SAN LUIS, Ariz. – Funding for modernizing and expanding the U.S. Port of Entry in San Luis could be cut by more than a third under a proposal in the U.S. Senate, the city’s mayor says.
Mayor Gerardo Sanchez says city officials have been able to confirm that the Senate plan would reduce the allocation to $159 million.
“In the last few weeks we have been made aware of that. We know that the House of Representatives is continuing with the original proposal of $248 million, but in the Senate it is $159 million. We would like to know the reason for the difference.”
The reduced funding would force the federal government to scale back a project Sanchez and other city officials say is critical to reducing long traffic backup at the border they say hampers commerce between the Yuma area and Mexico.
The Senate proposal comes after the General Services Administration, the agency that oversees construction and maintenance of federal facilities, identified expansion of the port of entry as a priority and proposed funding the project at the $248 million level.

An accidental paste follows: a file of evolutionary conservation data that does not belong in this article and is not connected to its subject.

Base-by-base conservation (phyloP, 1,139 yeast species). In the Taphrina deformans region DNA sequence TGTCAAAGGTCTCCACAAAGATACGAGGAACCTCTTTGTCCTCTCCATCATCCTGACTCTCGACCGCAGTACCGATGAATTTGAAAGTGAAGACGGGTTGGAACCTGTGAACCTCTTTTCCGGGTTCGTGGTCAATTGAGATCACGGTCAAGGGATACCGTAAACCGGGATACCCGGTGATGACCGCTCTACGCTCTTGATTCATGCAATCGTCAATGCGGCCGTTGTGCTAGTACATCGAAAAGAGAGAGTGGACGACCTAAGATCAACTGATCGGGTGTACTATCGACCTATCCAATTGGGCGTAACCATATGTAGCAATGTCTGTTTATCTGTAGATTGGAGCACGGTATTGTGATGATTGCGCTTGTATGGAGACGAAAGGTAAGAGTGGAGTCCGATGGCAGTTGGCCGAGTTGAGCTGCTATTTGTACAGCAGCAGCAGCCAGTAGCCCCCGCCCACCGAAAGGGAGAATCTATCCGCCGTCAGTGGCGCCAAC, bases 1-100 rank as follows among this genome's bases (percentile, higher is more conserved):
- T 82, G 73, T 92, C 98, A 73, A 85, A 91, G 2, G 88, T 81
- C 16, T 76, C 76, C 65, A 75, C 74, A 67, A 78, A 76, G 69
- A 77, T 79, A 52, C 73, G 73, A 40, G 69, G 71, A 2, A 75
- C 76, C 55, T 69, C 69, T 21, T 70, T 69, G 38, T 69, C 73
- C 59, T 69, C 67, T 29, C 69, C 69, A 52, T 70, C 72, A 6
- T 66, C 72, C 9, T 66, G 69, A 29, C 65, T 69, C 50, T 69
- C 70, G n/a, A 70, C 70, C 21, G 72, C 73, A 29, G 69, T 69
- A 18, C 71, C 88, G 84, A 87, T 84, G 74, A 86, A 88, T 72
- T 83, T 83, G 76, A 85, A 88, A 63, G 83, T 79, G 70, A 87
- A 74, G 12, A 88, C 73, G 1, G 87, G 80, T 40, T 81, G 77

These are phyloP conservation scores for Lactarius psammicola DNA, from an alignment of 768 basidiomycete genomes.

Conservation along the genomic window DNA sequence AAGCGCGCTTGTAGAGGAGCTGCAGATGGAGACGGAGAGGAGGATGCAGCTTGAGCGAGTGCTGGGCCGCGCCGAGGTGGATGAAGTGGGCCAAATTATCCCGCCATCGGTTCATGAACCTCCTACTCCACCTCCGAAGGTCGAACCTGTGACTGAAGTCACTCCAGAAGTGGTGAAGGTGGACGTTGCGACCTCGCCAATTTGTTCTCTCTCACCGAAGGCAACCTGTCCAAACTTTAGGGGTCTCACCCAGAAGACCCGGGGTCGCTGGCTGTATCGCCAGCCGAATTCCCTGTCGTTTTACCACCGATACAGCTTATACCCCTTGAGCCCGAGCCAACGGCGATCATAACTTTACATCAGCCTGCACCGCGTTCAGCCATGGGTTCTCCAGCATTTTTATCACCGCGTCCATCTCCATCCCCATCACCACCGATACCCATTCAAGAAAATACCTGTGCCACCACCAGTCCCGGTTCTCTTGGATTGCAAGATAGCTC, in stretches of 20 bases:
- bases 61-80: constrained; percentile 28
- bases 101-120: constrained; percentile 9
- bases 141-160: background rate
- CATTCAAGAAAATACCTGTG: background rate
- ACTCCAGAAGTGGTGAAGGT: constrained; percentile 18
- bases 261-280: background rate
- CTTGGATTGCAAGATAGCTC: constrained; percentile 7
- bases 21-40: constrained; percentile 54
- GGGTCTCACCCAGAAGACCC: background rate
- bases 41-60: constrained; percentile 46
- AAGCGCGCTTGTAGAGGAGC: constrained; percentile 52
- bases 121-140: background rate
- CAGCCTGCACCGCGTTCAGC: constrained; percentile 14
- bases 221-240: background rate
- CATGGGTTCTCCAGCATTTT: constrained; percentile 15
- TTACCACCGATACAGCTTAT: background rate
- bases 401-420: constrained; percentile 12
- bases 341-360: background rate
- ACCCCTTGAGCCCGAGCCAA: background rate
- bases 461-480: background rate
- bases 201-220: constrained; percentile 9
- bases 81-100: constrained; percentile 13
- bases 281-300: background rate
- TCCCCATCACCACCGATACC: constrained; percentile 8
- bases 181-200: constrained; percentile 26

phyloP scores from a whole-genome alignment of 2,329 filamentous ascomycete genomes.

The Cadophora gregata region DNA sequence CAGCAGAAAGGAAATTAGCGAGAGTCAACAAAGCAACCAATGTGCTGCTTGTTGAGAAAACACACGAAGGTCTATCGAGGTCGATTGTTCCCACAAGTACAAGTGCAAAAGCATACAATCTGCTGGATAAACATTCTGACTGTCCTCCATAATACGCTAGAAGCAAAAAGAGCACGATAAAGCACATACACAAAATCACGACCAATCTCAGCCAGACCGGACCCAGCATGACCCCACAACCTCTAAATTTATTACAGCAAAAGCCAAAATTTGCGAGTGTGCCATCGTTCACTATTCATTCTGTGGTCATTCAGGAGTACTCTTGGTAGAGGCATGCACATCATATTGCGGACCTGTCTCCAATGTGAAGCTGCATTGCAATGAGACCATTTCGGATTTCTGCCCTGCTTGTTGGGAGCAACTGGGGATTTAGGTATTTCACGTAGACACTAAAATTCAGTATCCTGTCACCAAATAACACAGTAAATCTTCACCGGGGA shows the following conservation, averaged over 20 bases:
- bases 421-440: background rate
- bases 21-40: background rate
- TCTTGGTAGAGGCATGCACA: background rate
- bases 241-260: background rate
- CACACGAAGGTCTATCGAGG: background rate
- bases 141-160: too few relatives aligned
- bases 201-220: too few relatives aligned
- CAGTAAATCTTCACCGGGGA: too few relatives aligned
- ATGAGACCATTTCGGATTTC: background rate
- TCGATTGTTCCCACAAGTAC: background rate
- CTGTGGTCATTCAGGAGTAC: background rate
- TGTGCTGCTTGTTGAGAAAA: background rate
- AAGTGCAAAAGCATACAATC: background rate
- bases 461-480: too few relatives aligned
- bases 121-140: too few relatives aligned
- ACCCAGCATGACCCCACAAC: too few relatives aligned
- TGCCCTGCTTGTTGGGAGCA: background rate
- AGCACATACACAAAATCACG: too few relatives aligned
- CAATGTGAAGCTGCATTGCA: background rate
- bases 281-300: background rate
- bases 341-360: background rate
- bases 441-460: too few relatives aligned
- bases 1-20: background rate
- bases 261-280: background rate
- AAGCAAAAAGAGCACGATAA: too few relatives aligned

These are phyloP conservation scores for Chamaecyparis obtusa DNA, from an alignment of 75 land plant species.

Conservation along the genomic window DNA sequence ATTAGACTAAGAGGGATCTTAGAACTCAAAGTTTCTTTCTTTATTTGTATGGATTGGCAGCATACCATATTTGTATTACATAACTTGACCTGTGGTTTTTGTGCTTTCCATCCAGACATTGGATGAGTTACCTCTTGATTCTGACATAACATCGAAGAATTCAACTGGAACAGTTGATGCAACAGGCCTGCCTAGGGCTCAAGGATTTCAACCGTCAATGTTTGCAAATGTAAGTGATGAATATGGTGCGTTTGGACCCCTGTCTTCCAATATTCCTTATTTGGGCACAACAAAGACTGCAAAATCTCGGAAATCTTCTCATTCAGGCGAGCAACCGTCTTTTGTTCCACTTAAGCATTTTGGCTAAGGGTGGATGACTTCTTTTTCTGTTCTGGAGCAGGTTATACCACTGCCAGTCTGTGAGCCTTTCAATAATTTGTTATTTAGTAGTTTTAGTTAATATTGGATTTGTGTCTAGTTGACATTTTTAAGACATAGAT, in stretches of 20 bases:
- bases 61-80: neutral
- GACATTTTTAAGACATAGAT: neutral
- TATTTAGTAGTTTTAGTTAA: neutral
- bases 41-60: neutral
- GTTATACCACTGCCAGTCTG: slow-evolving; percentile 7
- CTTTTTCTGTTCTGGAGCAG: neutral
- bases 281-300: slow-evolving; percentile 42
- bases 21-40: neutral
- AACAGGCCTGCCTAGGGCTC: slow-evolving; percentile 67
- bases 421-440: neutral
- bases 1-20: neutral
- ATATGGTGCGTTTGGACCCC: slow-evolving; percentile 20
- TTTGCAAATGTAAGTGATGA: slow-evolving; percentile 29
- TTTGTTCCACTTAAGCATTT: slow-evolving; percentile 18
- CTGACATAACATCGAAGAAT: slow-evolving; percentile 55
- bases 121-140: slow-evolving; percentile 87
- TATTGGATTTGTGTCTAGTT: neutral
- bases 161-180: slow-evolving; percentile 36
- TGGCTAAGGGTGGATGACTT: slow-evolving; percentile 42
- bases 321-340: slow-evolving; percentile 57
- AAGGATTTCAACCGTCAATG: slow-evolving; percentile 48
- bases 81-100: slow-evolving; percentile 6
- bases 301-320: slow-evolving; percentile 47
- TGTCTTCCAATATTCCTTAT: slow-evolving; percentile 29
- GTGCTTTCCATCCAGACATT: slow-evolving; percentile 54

Sanchez said the city will continue lobbying for the $248 million or at least some compromise between that sum and the amount proposed in the Senate.
The Senate proposal was not the first indication the city received that the $248 million allocation, originally proposed by President Trump, could get reduced.
U.S. Rep. Raul Grijalva, a Tucson Democrat whose district includes San Luis, warned in August that the original funding proposal could get cut by 15% in budget negotiations by the House and Senate. Grijalva favored the originally proposed amount.
“With all that is happening at the federal level, there’s not much attention on the issue of the budget,” Sanchez said. “But we are going to continue forward. If they give us $159 million, we are going to demand that they give us the rest the following year.”